Blocking aggressive breast cancers from spreading

Blocking aggressive breast cancers from spreading

A key ingredient that breast cancers use to grow and spread into other parts of the body could lead to the identification of a targeted drug for difficult to treat cancers such as triple negative breast cancer.

It could also provide a way to identify which women are more likely to develop these often fatal diseases.

“Our investigation of a protein called Pez (or PTPN14) has confirmed that it is expressed less or in a mutated form in highly aggressive breast cancers,” says Associate Professor Yeesim Khew-Goodall, Head of the Cell Signalling Lab in the Centre for Cancer Biology at SA Pathology and UniSA.

“We know that this protein plays an important role in cancer metastasis (the spread of cancer to other organs). Through our work we also know that mutations in this protein are just one part of a complex interaction with other proteins that promotes this cancer spread.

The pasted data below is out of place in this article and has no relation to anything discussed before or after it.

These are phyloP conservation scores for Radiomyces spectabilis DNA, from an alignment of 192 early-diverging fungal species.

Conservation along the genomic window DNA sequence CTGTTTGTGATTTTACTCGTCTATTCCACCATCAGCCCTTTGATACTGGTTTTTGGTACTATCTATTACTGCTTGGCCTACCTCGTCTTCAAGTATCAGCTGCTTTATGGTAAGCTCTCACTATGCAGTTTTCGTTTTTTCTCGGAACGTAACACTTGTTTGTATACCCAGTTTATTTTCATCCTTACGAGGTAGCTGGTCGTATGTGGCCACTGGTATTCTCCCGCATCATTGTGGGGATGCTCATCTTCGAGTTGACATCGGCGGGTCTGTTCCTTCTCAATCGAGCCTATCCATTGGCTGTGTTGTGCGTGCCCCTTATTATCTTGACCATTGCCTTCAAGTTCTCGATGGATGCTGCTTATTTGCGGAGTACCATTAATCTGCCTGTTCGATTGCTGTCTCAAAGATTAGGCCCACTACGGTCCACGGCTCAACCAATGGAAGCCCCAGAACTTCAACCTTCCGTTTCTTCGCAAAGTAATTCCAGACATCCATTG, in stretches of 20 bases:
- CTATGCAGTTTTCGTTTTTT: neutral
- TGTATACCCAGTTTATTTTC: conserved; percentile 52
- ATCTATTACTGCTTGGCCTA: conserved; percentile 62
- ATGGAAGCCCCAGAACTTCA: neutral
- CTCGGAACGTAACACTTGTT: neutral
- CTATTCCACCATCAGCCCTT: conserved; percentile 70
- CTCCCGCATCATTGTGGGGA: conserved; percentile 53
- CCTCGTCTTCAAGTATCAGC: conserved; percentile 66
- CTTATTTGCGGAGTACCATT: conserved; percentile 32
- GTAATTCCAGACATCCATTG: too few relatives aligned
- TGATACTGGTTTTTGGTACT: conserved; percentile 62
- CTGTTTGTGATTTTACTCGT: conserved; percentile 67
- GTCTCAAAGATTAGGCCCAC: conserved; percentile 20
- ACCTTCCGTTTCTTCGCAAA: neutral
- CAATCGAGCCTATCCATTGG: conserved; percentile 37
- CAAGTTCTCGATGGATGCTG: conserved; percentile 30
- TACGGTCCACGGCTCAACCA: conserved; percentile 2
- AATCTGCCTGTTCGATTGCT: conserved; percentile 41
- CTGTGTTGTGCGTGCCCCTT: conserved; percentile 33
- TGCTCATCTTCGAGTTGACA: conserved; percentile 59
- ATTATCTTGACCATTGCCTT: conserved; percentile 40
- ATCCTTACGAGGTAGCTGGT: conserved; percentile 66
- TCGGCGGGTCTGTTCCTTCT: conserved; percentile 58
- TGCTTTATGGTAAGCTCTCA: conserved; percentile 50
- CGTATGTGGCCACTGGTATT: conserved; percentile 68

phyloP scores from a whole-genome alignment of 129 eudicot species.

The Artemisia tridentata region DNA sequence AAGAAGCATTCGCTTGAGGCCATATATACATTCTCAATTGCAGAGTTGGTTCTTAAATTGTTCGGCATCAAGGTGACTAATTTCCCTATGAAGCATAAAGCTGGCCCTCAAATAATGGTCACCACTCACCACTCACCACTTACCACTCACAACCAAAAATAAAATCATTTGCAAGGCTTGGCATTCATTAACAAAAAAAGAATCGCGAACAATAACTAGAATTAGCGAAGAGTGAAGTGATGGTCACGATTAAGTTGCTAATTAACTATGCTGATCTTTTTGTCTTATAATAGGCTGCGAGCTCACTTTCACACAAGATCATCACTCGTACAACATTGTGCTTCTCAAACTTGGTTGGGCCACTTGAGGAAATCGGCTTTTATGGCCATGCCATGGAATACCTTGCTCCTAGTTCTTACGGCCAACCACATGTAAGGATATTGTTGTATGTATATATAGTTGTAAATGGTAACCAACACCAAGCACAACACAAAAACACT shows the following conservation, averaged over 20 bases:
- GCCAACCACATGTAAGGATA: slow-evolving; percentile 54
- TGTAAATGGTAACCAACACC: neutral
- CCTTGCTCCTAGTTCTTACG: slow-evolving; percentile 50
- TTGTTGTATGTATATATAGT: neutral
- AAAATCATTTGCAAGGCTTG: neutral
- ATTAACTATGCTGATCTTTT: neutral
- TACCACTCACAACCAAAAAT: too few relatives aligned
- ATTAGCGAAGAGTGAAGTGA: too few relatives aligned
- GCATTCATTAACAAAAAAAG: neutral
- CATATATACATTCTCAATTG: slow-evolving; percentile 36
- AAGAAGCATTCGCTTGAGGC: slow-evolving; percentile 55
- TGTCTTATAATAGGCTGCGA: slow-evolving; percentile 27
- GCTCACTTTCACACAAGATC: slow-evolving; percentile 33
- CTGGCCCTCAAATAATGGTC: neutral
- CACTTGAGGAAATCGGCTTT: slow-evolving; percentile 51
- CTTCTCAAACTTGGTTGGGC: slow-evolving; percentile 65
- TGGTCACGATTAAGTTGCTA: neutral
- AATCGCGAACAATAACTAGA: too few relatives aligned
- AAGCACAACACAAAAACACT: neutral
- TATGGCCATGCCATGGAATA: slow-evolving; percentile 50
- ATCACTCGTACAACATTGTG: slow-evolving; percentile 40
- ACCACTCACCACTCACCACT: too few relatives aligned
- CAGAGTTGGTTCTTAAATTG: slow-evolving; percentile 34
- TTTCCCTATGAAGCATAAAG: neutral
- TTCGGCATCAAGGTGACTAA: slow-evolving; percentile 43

“This work has allowed us to successfully map an entire signalling pathway that appears to also play a key role in these fast moving, aggressive breast cancers.

“Our goal is to understand exactly how these molecules are interacting to increase cancer progression and identify new therapies that can create better outcomes for these patients.

“Our work could help save the lives of cancer patients with highly aggressive, fast growing breast cancers.

“One of the most promising aspects of our discovery is that the pathway has components that are potentially “druggable”, meaning there is an essential component of the pathway that we expect to be able to devise a very specific drug for. This will be our next step.”

To join UniSA's fight against cancer and support researchers including, including Professor Yeesim Khew-Goodall, visit unisa.edu.au/jointhefight.

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